You may have never heard of it, but it’s been on your computer the whole time. It’s called middleware, and it deserves a little more spotlight than it gets.
What is Middleware?
Middleware is any software that connects the operating system and kernel to the other applications on the device, and it is often described as the “plumbing” of a computer. Middleware’s purpose is to move data from one software to another, allowing the user to avoid having to transfer data manually. But wait, there’s more! Just as middleware is found between the operating system and other applications, it is also found between client/server interactions. Therefore, a more general definition would be that middleware is a software that connects one entity or program – large or small – to another, separate entity or program. While it may seem trivial compared to the capabilities of much of modern technology, middleware performs a very important function. In fact, it is as crucial to your device as plumbing is to your home. (Hence the nickname.)
What kinds of middleware are out there?
There are many kinds of middleware. Two types that can be found in almost every computer are the application programming interface (API) and the application server. APIs are sets of tools, definitions, and protocols for building application software, which lets your product or service communicate with other products and services without having to know how they’re implemented. An application server allows for applications coupled with the API to be stored and/or used on the computer or on the web.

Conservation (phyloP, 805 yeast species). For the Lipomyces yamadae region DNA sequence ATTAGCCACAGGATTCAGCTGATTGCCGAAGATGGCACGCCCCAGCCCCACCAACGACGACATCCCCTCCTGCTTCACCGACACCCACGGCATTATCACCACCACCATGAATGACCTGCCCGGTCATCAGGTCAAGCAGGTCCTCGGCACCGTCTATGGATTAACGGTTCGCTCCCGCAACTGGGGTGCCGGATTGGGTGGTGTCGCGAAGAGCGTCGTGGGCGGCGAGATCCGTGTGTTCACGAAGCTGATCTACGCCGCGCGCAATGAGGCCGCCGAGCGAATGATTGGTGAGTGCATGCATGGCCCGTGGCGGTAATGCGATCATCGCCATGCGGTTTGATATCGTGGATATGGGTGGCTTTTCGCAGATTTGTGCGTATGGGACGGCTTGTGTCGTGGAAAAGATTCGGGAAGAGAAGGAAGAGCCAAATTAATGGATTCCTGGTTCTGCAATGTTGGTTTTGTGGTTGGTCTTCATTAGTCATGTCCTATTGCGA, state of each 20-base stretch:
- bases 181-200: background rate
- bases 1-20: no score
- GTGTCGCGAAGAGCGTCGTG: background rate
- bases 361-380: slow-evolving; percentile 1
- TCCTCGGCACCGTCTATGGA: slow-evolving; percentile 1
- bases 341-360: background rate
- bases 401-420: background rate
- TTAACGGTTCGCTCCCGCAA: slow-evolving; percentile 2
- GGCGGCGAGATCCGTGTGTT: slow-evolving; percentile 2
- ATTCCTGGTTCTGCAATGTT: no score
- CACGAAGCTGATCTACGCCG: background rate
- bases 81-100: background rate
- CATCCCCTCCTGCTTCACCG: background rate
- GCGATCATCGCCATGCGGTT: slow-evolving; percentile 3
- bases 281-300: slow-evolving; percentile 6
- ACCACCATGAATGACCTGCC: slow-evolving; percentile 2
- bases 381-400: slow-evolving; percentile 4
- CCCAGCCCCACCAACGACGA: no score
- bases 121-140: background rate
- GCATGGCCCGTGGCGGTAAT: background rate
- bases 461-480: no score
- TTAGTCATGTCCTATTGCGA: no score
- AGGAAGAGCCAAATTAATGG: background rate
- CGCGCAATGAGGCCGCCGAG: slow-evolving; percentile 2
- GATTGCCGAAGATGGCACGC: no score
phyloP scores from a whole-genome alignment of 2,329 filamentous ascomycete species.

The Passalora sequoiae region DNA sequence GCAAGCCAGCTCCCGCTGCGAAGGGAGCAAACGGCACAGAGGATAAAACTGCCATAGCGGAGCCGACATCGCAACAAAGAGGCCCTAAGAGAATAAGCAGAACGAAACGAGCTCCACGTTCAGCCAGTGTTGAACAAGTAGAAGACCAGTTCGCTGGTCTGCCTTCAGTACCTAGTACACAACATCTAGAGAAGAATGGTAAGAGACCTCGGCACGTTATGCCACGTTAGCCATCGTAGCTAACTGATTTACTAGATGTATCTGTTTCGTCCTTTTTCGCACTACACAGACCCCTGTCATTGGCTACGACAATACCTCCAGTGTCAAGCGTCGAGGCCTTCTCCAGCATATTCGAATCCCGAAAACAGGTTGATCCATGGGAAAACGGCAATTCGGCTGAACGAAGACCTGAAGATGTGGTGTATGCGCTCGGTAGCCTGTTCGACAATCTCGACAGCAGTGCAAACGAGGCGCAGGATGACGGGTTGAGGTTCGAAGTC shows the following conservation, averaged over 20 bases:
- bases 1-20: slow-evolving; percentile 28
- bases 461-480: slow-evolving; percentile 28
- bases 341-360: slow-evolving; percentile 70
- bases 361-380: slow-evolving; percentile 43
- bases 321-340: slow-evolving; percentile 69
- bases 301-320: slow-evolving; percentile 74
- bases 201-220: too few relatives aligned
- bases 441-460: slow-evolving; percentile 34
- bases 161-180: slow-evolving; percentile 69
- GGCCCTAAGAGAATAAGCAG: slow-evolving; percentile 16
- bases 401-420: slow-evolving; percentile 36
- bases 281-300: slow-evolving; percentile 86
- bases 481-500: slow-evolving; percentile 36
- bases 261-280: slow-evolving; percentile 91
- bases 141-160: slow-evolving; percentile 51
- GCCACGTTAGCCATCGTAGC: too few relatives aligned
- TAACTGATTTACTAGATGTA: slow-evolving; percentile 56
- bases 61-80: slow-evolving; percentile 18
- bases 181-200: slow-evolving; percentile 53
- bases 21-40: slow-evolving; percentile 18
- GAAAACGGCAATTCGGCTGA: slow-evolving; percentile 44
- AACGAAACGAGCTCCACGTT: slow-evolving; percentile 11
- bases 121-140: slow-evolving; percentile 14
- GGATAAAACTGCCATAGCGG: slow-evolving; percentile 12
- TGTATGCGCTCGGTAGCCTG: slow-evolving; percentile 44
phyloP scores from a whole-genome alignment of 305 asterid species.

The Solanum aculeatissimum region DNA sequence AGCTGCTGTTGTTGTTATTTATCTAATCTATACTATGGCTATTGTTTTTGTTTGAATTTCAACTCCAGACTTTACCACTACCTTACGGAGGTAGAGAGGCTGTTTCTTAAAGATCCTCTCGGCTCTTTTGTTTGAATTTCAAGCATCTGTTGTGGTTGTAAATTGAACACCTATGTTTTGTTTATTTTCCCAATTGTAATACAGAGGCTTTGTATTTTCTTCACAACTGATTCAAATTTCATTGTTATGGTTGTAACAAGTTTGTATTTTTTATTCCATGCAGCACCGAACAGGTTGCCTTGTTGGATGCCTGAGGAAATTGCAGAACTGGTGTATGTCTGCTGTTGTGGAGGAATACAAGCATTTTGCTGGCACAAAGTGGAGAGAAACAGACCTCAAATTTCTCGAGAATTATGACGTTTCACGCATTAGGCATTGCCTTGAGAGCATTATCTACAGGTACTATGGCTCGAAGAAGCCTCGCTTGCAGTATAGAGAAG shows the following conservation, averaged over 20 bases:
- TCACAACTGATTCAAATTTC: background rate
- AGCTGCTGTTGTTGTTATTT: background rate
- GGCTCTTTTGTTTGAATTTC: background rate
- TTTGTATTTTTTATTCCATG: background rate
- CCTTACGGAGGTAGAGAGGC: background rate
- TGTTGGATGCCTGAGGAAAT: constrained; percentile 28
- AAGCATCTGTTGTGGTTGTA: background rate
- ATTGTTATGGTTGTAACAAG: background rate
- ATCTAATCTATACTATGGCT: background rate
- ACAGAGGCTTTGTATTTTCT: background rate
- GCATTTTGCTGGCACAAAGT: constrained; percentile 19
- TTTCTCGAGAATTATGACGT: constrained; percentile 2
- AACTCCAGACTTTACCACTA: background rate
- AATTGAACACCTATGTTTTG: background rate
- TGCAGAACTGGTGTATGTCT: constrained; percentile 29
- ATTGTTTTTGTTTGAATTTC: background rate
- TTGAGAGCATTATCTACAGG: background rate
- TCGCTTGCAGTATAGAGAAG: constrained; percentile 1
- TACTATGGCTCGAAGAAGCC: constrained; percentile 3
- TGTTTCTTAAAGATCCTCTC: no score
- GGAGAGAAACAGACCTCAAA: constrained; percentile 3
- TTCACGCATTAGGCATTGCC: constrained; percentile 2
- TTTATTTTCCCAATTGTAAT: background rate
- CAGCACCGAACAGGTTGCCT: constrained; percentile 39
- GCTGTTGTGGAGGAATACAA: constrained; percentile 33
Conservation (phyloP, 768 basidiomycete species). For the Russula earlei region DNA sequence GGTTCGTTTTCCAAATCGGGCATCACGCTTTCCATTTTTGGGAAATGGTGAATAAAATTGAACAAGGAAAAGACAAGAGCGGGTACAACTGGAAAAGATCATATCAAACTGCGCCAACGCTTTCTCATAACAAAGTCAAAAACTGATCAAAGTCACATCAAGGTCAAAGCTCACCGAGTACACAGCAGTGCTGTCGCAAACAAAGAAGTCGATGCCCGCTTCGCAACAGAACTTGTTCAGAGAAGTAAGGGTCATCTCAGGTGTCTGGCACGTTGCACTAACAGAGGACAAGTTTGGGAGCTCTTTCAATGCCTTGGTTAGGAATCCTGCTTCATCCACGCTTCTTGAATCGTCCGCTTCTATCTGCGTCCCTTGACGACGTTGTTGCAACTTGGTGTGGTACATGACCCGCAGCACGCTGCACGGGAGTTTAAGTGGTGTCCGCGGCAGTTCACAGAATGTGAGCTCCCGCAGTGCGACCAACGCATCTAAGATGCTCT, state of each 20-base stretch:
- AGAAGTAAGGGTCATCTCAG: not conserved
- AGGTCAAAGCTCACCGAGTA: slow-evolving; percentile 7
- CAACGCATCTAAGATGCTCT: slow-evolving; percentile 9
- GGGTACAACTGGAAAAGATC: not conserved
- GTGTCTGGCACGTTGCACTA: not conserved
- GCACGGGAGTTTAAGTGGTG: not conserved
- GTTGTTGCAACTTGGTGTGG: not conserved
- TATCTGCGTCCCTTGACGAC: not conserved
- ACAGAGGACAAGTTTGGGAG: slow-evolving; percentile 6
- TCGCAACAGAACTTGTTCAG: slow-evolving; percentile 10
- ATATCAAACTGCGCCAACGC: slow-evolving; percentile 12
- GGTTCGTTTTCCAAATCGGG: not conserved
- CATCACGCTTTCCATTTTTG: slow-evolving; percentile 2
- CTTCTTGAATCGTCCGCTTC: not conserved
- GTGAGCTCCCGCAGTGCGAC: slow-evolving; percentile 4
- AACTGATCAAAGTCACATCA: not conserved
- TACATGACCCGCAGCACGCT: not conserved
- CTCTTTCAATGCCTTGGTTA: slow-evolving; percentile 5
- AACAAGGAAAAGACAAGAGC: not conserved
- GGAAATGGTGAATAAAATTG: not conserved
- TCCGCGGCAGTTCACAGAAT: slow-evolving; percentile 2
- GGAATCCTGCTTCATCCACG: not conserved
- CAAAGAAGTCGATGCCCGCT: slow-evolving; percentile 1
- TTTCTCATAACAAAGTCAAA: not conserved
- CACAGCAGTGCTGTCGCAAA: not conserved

Among the many slightly less common breeds of middleware is the type programmed to integrate data. In general, data integration is the process in which data is combined from different sources that vary in content into a unified view that can be accessed and manipulated by users. This is important when data from the operating system needs to be displayed with data not provided by the OS, but there are other instances.
Say you are visiting a new restaurant in your favorite city, and you want to post a picture of you with your oh-so-delicious food on your preferred social media. While you are typing up the post, you notice you have the option to post your picture along with your location. A software on your phone is communicating with your social media – well, with their server – and the two sets of data can be viewed on a single page.
Many people have an app or apps that record steps, calorie intake, heart rate, etc., and another that compiles and displays all of the information. For the apps to work properly, the data is compiled with application integration, and the API and server allow that information to be viewed and used – perhaps to keep track of progress or post the results on the web.
Transaction processing is another form of middleware that many of us have experienced, regardless of whether or not we even knew it existed. A big part of the purpose of middleware is the execution of tedious functions between the computer and applications. That includes the protocols necessary to perform transactions. When a customer purchases an item, they don’t manually enter the serial number, the price, tax information, and required bank information. Instead, when an item is scanned or ordered online (and recorded for inventory purposes), the price is displayed along with tax, payment is provided, and the computer completes the transaction of funds (also recorded).